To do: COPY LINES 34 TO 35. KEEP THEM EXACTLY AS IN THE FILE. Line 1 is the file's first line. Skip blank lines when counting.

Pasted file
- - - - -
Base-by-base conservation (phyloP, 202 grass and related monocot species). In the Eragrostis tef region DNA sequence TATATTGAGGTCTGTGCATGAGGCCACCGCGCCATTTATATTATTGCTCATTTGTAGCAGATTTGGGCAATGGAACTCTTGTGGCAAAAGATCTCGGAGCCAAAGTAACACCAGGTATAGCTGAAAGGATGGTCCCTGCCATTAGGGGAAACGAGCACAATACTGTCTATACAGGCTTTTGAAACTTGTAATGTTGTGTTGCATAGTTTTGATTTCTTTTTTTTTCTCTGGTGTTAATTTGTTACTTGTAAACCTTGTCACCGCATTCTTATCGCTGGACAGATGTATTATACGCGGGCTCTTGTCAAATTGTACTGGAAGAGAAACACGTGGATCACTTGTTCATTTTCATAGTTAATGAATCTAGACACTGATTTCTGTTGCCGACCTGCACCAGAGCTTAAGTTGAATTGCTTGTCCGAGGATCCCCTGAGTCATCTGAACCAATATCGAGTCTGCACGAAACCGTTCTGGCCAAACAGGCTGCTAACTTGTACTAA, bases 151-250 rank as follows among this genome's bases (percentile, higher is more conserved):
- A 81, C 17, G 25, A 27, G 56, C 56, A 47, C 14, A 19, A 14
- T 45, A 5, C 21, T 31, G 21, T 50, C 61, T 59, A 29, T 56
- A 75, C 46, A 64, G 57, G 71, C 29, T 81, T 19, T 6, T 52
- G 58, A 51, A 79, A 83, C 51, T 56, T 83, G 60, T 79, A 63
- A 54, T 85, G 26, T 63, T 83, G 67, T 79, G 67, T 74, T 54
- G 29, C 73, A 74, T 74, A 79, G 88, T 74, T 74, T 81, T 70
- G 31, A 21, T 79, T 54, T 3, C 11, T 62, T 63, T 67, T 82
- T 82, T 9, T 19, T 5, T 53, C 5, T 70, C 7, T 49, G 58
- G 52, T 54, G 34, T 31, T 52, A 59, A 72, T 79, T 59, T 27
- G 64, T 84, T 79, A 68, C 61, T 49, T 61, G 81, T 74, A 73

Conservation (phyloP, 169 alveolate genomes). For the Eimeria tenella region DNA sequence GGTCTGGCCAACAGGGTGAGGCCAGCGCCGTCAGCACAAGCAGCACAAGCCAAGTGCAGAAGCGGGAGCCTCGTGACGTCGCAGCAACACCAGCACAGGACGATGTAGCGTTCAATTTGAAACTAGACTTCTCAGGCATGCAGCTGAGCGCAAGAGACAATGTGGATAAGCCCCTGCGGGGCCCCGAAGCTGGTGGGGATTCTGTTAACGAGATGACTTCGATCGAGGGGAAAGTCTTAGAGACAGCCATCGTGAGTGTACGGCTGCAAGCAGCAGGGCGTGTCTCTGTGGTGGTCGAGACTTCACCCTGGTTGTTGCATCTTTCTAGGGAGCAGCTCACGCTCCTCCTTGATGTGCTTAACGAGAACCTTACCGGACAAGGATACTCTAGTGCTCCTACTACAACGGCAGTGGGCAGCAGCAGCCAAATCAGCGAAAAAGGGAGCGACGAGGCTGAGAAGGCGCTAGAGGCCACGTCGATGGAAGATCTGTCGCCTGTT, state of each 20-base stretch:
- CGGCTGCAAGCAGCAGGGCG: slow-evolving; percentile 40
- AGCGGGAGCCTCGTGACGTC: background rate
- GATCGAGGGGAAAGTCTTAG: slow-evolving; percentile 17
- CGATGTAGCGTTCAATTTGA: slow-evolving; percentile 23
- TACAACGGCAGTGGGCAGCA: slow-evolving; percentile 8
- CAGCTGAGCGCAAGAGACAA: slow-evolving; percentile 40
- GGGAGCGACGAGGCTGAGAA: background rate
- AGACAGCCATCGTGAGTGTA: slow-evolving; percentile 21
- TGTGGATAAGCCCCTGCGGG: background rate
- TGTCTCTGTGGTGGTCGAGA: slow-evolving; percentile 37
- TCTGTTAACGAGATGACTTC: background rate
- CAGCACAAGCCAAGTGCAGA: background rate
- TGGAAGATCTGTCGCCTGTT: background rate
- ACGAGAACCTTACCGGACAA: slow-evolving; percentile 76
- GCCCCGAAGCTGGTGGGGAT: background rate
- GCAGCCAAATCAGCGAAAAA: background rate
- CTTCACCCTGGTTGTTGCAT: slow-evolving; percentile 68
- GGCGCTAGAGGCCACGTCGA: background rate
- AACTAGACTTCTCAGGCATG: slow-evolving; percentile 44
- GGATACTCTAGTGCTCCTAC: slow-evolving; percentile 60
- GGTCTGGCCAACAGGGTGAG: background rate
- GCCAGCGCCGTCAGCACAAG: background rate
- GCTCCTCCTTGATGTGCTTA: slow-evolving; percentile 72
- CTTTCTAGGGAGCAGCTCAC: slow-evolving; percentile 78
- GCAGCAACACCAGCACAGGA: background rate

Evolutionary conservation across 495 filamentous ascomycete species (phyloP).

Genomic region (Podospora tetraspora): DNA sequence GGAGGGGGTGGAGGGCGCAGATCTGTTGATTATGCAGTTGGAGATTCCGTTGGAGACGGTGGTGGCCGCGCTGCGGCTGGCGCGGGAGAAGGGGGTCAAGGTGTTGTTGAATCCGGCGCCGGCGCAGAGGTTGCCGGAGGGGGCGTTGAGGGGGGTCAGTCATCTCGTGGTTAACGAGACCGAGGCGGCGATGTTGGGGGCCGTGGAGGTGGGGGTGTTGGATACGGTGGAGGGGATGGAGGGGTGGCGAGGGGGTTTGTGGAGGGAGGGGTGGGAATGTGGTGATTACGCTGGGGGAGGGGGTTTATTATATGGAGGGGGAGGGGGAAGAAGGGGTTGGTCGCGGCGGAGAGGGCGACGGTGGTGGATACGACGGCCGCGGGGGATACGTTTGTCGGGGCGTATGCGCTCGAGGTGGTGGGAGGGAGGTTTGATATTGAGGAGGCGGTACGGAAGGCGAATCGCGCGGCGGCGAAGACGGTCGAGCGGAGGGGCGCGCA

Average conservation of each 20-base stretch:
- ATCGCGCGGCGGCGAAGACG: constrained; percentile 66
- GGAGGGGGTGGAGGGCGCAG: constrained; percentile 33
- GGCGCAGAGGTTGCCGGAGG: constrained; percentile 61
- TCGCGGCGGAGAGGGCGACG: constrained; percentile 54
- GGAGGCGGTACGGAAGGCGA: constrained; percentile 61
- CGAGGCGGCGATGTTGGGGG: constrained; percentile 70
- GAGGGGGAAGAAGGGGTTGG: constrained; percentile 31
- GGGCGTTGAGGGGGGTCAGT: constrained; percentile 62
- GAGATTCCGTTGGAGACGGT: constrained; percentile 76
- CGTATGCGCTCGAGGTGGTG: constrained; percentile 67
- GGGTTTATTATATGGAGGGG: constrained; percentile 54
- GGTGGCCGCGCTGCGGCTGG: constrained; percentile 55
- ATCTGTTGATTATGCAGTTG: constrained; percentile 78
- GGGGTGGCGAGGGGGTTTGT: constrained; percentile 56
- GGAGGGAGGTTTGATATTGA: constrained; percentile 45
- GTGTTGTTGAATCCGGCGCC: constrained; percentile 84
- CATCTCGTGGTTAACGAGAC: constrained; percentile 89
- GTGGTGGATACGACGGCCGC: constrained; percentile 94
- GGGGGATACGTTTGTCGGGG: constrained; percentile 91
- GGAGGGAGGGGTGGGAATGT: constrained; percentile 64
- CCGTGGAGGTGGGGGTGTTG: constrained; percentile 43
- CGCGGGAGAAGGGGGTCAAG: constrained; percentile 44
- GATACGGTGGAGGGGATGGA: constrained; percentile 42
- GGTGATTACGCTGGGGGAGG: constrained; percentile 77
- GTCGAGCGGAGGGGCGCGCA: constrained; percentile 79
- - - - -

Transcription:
- GCCAGCGCCGTCAGCACAAG: background rate
- GCTCCTCCTTGATGTGCTTA: slow-evolving; percentile 72